The Blue & Gray Press

The University of Mary Washington Student Newspaper

Student artist paints as a way of life

3 min read

By Sara Marron

Mary Washington transfer student turned local artist, Rachel Hicks, finds the University Cafe as an outlet to display her passion for art.

While attending Longwood University for two years, Hicks found the artistic scene not expansive enough for her goals. Fredericksburg, according to Hicks, has much more to offer.
“I got here and things were so exciting, within two weeks I had set up my own art show here at the University Café,” said Hicks.

“Longwood didn’t have many galleries,” Hicks said. “All the galleries downtown [Fredericksburg] are really nice! I was surprised, I never thought people would be so open-minded.”

Hicks said she first found art to be challenging.

“In high school, academics were easy; nothing would challenge me,” she said.

But the challenge that art presented was worth it. “I picked up art and I wasn’t good at it. That’s the only reason I stuck around.”

Hicks also works as a server at the University Café, where he art is currently on display.

“The cool thing about both having my art displayed here and working here is that if anyone has a question, I’m here to answer and explain to them.” Hicks said.

As a junior at Mary Washington, Hicks is working towards degrees in art and education. She also plans to continue selling and promoting her art.

“I don’t want to be a starving artist,” Hicks said. “I want to be able to support my dirty little hobby of art. Being a teacher would get me on my feet.”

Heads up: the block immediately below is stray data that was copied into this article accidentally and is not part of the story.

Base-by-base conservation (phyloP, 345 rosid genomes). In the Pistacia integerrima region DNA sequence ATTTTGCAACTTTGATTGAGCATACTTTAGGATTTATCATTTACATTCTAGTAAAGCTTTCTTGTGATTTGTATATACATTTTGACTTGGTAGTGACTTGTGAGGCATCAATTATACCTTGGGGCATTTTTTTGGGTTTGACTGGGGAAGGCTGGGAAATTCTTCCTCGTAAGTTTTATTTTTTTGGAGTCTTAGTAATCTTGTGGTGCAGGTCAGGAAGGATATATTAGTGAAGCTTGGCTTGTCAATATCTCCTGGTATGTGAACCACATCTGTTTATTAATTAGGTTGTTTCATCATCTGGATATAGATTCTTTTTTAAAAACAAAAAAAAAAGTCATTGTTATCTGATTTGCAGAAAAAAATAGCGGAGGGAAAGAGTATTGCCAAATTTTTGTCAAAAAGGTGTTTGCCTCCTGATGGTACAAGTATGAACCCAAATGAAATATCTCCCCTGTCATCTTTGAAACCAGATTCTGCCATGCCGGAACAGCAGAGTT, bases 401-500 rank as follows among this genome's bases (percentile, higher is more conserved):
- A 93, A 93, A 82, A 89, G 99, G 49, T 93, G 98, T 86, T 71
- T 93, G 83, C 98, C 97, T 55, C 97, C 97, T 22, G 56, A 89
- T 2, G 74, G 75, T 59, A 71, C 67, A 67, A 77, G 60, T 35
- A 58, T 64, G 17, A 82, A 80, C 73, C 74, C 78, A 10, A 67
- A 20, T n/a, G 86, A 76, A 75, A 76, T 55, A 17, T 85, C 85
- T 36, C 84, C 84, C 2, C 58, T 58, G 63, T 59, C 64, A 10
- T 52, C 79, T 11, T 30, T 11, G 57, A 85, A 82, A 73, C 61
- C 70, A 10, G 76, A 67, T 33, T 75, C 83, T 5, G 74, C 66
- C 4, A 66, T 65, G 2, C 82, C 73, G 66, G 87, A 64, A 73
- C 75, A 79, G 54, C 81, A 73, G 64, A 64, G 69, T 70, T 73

Smiling, Hicks discusses her passion for art that has grown into a lifestyle.

“If I don’t paint or draw at least an hour a day I feel off,” Hicks said. “I get these moments when I want to paint so bad it burns. I painted one night after I got off work at midnight until 6 a.m. I had to go back to work at 7 a.m.”

Hicks uses color, cross-hatching, and mixed mediums, calling her art an expression of herself.
“I used to use strictly black and white, but recently, I will sit for an hour and a half mixing 30 colors when I only use five,” Hicks said. “People react to color, we live in color.”

Hicks refers to herself as “no Salvador Dali,” but is resolute about the time it takes to develop a single piece.

“On a drawing, I will spend eight to nine hours. When painting, I make sure I spend at least fifteen hours. There’s always something you can add on to or fix,” Hicks said.

The time it takes to create a finished product is combined with an obstinate concentration that is, according to Hicks, unyielding as well as all encompassing.

“I just get so zoned into it. You’re going to have to wave me down and I’m still not going to see you,” Hicks said.

For Hicks, art is a personal process that she describes as a way to preserve her self-expressions.
“Half of the reason I do art is with the hope that my work will outlast me,” Hicks said. “Most art, obviously, isn’t just art. It’s talking about the expression and getting it out there.”

Hicks’ pieces, ranging from oil pastels, acrylic paints, and linoleum prints, are currently on display and for sale on the back wall of the University Café.

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